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5 definitions found

From: DICT.TW English-Chinese Dictionary 英漢字典

 buck·le /ˈbʌkəl/

From: Webster's Revised Unabridged Dictionary (1913)

 Buc·kle v. t. [imp. & p. p. Buckled p. pr. & vb. n. Buckling.]
 1. To fasten or confine with a buckle or buckles; as, to buckle a harness.
 2. To bend; to cause to kink, or to become distorted.
 3. To prepare for action; to apply with vigor and earnestness; -- formerly, generally used reflexively, but by mid 20th century, usually used with down; -- as, the programmers buckled down and worked late hours to finish the project in time for the promised delivery date.
    Cartwright buckled himself to the employment.   --Fuller.
 4. To join in marriage. [Scot.]

From: Webster's Revised Unabridged Dictionary (1913)

 Buc·kle n.
 1. A device, usually of metal, consisting of a frame with one more movable tongues or catches, used for fastening things together, as parts of dress or harness, by means of a strap passing through the frame and pierced by the tongue.
 2. A distortion bulge, bend, or kink, as in a saw blade or a plate of sheet metal.
 3. A curl of hair, esp. a kind of crisp curl formerly worn; also, the state of being curled.
    Earlocks in tight buckles on each side of a lantern face.   --W. Irving.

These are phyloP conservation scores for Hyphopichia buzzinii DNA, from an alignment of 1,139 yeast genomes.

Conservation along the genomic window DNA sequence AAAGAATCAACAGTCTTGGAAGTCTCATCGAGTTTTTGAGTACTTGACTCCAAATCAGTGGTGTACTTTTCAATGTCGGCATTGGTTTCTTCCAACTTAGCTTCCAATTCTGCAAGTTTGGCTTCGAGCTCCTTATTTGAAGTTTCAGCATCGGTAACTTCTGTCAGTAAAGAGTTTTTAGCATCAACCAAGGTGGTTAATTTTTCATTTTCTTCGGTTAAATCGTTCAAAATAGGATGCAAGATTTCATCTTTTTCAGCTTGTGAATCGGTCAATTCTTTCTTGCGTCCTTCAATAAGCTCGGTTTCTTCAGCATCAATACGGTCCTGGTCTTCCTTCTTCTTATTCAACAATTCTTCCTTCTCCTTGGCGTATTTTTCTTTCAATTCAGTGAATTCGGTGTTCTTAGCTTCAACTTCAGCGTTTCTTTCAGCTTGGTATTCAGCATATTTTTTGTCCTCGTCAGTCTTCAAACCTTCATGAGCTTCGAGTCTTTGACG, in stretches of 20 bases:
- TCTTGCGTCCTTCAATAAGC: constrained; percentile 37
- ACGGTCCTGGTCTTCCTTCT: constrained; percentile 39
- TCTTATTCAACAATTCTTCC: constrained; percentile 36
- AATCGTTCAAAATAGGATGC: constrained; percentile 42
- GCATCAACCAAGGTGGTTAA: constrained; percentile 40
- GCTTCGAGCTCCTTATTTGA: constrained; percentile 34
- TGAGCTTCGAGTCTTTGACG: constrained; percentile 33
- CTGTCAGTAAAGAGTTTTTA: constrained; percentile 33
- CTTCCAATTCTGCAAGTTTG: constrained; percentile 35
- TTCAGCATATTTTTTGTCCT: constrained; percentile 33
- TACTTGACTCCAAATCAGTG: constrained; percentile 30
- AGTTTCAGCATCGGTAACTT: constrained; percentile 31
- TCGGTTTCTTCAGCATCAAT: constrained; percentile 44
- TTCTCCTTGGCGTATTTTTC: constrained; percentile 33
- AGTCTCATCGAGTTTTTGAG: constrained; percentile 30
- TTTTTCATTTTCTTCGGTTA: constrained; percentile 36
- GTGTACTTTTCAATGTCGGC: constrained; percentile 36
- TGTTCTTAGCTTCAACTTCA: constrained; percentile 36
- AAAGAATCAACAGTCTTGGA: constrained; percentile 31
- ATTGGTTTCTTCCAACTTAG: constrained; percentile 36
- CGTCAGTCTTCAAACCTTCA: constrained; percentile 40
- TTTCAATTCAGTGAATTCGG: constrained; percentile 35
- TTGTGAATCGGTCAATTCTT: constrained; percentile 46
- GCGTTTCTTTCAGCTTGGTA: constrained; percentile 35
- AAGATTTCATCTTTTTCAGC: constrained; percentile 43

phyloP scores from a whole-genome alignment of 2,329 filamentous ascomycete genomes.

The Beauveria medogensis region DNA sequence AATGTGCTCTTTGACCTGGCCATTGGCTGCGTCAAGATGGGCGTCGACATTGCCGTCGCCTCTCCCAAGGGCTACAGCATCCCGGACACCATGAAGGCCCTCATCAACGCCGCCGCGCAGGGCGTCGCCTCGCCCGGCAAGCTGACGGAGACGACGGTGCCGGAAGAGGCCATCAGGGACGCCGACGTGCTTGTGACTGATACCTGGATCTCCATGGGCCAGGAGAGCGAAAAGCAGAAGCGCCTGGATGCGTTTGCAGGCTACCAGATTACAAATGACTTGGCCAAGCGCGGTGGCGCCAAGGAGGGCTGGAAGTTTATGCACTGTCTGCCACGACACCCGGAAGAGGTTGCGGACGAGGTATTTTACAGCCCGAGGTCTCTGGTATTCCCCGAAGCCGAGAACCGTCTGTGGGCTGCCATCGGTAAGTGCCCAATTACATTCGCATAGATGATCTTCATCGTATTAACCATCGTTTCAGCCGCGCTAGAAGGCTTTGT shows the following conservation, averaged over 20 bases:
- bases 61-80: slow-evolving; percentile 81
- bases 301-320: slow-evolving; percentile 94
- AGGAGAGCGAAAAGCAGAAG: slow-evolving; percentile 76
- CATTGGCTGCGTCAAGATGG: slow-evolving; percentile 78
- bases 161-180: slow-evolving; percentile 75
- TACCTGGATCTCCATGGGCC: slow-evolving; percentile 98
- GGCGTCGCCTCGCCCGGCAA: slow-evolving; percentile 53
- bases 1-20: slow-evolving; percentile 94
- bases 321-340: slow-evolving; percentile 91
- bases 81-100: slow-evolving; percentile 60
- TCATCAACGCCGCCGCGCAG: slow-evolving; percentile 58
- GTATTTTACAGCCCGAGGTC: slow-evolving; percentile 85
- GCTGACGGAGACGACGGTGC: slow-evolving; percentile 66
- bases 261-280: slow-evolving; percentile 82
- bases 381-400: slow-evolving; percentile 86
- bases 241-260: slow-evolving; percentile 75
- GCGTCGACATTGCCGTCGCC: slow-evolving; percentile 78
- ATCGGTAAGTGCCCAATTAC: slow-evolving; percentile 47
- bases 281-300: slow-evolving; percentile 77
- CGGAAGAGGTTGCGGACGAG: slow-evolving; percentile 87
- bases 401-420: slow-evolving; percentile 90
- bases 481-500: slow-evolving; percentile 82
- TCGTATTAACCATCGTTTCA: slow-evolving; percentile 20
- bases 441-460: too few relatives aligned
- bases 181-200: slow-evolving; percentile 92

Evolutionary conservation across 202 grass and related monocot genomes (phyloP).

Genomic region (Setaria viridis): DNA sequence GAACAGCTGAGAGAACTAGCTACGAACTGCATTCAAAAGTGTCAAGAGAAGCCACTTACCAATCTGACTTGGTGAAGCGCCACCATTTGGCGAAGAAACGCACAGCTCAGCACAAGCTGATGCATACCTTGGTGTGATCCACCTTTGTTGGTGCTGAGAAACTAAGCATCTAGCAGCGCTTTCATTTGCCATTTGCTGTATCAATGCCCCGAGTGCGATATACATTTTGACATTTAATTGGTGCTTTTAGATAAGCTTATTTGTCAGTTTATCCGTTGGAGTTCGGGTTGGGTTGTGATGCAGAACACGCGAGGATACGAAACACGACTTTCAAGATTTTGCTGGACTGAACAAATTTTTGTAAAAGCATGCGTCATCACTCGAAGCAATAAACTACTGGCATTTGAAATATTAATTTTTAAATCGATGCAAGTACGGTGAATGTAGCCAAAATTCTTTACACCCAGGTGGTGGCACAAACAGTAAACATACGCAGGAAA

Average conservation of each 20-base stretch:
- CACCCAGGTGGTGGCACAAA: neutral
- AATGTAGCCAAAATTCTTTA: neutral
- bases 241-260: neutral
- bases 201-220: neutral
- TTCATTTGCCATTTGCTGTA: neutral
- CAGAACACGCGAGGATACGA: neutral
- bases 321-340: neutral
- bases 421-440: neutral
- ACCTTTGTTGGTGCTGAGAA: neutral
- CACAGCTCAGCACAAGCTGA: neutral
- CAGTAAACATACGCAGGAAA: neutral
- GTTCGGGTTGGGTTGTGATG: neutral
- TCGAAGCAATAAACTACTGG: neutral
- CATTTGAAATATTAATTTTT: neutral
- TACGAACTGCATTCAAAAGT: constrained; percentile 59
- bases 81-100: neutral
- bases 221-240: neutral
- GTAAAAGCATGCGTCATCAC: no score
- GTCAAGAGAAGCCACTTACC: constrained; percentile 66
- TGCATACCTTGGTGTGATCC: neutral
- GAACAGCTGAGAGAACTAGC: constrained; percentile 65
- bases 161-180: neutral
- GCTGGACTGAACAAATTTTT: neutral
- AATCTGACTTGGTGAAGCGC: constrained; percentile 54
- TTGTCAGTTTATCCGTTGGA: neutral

Lets his wig lie in buckle for a whole half year.   --Addison.
 4. A contorted expression, as of the face. [R.]
 'Gainst nature armed by gravity,
 His features too in buckle see.   --Churchill.

From: Webster's Revised Unabridged Dictionary (1913)

 Buc·kle v. i.
 1. To bend permanently; to become distorted; to bow; to curl; to kink.
    Buckled with the heat of the fire like parchment.   --Pepys.
 2. To bend out of a true vertical plane, as a wall.
 3. To yield; to give way; to cease opposing. [Obs.]
    The Dutch, as high as they seem, do begin to buckle.   --Pepys.
 4. To enter upon some labor or contest; to join in close fight; to struggle; to contend.
    The bishop was as able and ready to buckle with the Lord Protector as he was with him.   --Latimer.
    In single combat thou shalt buckle with me.   --Shak.
 To buckle to, to bend to; to engage with zeal.
    To make our sturdy humor buckle thereto.   --Barrow.
    Before buckling to my winter's work.   --J. D. Forbes.

From: WordNet (r) 2.0

      n 1: fastener that fastens together two ends of a belt or strap;
           often has loose prong
      2: a shape distorted by twisting or folding [syn: warp]
      v 1: fasten with a buckle or buckles [syn: clasp] [ant: unbuckle]
      2: fold or collapse; "His knees buckled" [syn: crumple]
      3: bend out of shape, as under pressure or from heat; "The
         highway buckled during the heatwave" [syn: heave, warp]